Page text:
An echocardiogram is the best way to get a lot of information about your child’s heart that is painless and without receiving radiation. At our lab, we will evaluate the structure and function of your child’s heart without pain or radiation. In most cases, your child's echocardiogram will be done as part of the visit to see the Pediatric Cardiologist. In some circumstances, patients may have an echocardiogram without having to see one of our Pediatric Cardiologists, if one of your doctors has certain questions about your child’s heart that we can answer with the echocardiogram alone. Either way, we are here to make your visit as fast and pleasant as possible.
What is an Echocardiogram?
Your child will lie on a table and can choose to watch TV while one of our Pediatric Echocardiography Technologists puts a camera (which we call a probe, or transducer) on your child’s chest and makes gray wavy pictures of the heart. You and your child can watch the pictures if you want, or keep watching TV – it’s up to you.
The echocardiogram is an ultrasound, which is a type of machine used to make pictures of many other parts of the body too. Ultrasound involves sending out a sound wave and then listening to see how long it takes to bounce back (that’s where the “echo” comes from). The first use of this was called sonar, when scientists sent one sound wave to the bottom of the ocean to see how deep the water was in that spot. It turns out that if we send thousands of those sound waves out of our probe and then catch them when they bounce back, we can put all of those points together and make a picture of what is inside the body. When we use this to take a still picture of a part of your body that isn’t moving, like your kidney, we call it an ultrasound. But when we are taking movies of the only part of the body that is constantly moving – the heart – we call it an echocardiogram.
What will it feel like?
Here’s the most important thing: it won’t hurt at all. Our technologist will place three small stickers on your child’s body so that we can see the EKG on the screen. Then she will put a little dab of clear, warm jelly on the probe and put the probe on the skin. The jelly is important because the two things that can mess up an ultrasound the most are bone and air. The jelly makes sure there’s no air between the patient and the probe (and lets the technologist get the pictures without having to press too hard). She will make pictures of your child’s heart from a few different angles - from just below the ribs in the middle of the belly, from near the left armpit (unless your child’s heart is on the right – sometimes it happens!), from the middle of the chest just to the side of the breastbone and from the middle of your child’s neck. The technologist might ask the patient to roll over on the side, or to lie flay on his/her back at different parts of the study.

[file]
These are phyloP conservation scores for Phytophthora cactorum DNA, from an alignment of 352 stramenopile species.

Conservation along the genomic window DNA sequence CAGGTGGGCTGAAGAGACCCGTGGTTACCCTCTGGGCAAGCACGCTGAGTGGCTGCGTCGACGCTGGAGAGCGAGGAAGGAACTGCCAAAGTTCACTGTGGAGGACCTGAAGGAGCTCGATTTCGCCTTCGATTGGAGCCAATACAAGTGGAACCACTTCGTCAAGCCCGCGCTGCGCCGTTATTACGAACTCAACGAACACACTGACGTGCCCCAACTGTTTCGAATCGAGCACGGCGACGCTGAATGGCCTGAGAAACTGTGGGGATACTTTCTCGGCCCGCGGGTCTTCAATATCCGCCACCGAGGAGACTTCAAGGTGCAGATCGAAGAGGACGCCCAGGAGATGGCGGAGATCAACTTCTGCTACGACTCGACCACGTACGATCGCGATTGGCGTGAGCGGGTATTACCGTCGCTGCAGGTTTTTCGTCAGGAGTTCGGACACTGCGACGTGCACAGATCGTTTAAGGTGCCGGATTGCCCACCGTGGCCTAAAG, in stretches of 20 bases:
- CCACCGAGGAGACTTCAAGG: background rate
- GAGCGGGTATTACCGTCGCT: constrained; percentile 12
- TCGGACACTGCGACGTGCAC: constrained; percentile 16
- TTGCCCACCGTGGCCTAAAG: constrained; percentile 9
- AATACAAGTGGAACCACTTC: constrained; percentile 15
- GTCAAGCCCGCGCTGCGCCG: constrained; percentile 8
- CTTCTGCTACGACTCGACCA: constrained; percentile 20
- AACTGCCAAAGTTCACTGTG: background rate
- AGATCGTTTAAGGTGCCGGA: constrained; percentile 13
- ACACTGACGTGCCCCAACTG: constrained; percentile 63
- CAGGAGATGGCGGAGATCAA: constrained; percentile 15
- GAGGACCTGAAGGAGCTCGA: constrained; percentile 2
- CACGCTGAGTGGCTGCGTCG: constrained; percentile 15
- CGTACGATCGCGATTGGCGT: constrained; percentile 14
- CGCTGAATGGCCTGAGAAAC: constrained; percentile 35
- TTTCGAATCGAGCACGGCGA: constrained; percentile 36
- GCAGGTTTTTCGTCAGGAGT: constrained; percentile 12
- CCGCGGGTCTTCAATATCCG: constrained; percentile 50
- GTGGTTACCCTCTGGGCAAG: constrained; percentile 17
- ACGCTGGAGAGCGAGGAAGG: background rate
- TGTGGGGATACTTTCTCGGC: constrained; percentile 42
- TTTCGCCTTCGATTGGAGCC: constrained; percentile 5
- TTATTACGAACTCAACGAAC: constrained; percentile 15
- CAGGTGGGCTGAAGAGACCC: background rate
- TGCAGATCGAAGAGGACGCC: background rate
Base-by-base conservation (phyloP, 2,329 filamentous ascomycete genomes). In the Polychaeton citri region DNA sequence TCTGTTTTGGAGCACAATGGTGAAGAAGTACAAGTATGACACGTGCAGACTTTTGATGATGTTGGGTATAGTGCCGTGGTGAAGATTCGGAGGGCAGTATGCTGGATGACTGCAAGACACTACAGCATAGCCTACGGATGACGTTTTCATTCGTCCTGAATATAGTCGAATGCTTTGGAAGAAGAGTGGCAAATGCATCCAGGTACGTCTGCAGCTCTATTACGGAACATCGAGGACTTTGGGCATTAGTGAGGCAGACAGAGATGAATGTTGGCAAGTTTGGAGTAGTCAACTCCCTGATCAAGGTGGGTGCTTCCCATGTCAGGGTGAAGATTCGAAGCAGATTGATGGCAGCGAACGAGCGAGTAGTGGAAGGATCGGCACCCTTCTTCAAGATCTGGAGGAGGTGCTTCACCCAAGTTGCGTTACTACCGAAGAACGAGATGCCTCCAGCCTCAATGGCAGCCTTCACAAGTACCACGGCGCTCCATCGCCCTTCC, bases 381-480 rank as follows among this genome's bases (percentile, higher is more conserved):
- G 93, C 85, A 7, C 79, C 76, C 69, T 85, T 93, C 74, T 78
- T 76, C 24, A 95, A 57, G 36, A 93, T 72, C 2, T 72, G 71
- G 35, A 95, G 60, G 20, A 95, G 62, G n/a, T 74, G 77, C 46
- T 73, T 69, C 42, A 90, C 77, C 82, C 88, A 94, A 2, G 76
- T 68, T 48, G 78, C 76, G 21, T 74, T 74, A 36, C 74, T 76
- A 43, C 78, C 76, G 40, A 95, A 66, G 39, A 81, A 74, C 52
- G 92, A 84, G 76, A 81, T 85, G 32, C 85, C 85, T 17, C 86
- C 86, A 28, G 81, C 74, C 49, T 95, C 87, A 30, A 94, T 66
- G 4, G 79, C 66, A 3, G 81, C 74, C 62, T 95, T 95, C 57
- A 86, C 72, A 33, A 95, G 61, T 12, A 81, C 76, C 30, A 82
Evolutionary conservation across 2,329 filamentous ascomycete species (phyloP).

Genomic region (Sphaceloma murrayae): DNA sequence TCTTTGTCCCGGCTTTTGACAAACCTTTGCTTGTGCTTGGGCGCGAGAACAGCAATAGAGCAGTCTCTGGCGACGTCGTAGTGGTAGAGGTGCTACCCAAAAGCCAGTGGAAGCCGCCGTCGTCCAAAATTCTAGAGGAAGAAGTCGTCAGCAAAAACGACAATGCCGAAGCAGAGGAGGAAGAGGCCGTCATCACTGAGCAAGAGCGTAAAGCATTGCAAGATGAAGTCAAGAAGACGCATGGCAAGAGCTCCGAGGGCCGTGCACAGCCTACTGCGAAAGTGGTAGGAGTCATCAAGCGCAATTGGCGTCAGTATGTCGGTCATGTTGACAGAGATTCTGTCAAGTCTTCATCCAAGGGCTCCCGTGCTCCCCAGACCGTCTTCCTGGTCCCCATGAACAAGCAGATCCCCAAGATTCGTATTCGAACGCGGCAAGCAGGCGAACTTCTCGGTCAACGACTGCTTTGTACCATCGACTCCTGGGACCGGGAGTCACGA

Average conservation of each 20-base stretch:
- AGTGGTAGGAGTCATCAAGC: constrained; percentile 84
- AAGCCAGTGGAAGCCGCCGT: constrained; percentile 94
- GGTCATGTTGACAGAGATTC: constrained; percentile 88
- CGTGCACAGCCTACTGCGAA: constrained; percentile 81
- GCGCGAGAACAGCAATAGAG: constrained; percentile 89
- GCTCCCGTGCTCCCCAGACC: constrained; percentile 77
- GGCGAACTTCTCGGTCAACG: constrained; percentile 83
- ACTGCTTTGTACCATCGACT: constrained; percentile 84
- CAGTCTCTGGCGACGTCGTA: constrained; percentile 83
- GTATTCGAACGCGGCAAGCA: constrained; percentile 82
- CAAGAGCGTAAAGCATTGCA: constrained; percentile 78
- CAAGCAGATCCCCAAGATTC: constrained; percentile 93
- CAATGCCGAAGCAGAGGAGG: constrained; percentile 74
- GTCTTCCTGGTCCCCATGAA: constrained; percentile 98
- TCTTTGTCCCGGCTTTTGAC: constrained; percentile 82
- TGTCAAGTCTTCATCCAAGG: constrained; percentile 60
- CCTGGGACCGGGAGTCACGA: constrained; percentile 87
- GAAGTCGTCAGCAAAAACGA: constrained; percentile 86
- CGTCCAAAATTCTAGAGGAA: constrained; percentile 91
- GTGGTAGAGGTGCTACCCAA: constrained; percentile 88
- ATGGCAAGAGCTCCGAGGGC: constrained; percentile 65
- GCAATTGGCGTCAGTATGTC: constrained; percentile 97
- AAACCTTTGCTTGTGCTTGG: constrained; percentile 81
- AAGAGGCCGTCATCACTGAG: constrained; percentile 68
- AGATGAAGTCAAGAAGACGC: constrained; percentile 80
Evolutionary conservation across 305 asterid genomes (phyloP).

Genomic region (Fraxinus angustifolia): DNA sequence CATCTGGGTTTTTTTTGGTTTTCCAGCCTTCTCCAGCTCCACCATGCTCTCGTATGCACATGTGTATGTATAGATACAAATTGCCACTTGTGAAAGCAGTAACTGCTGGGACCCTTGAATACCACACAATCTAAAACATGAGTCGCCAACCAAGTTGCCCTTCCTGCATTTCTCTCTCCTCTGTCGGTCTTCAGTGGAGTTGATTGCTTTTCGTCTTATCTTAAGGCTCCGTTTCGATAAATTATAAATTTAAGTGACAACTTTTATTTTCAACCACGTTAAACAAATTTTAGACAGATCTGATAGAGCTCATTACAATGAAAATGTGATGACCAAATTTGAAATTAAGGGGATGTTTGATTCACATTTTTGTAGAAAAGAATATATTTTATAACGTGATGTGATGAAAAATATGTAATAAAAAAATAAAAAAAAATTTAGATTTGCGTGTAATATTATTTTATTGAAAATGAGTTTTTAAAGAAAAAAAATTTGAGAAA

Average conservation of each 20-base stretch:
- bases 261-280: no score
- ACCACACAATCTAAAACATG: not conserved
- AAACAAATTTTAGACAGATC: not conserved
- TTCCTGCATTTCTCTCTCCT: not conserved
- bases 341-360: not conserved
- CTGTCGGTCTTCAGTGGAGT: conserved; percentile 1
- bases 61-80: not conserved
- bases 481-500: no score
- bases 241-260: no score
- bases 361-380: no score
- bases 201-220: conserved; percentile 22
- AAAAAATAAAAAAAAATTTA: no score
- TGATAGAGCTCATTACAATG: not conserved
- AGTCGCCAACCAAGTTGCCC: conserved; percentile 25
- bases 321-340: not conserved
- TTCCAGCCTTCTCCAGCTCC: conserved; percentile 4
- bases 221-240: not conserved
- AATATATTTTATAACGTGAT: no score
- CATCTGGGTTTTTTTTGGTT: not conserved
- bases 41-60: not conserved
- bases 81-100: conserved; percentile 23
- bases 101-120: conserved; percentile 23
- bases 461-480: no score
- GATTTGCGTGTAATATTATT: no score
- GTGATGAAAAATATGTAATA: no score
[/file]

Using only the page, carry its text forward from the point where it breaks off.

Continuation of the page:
What else should I know about the test?
The test will probably take around 25 to 45 minutes, but sometimes a little longer if the doctor needs additional time to view the heart, or if it is difficult to get pictures for some reason. Parents, or anyone else accompanying the patient, can be in the room. Your child will be asked to remove his/her top or wear one of our gowns open in the front, but can leave the rest of their clothing on. The jelly does not stain if it gets on clothes.
Who is doing this test? And who is looking at it? And when?
Our technologists are all certified to make pediatric echocardiograms, meaning that they spend many years taking pictures of the hearts of babies, children and teenagers, or sometimes older people who have something complicated that’s wrong with their heart. They are dedicated to working with children and families.
Your child’s echocardiogram will be looked at – usually during the test or right after – by your doctor or by one of the other pediatric cardiologists. Like the technologists, our team is trained to look at the hearts of babies, children and adolescents – and sometimes adults who have had structural heart problems. Your doctor will know the results of your child’s echocardiogram when they meet you back in your exam room, or if you have come just for an echocardiogram, we will send the report to the doctor who sent you, on that same day.
Will I be awake the whole time?
Your child can choose to take a nap during the exam. The room is mostly (but not completely) dark, and the machine makes a nice humming noise, so sleeping is an option. We will never give the patient any medicine to go to sleep at the time of an echocardiogram in our lab. Very rarely will we not be able to get our pictures because your child is too active, and if that is the case we will have you come back a different day for sedation with one of our pediatric anesthesiologists.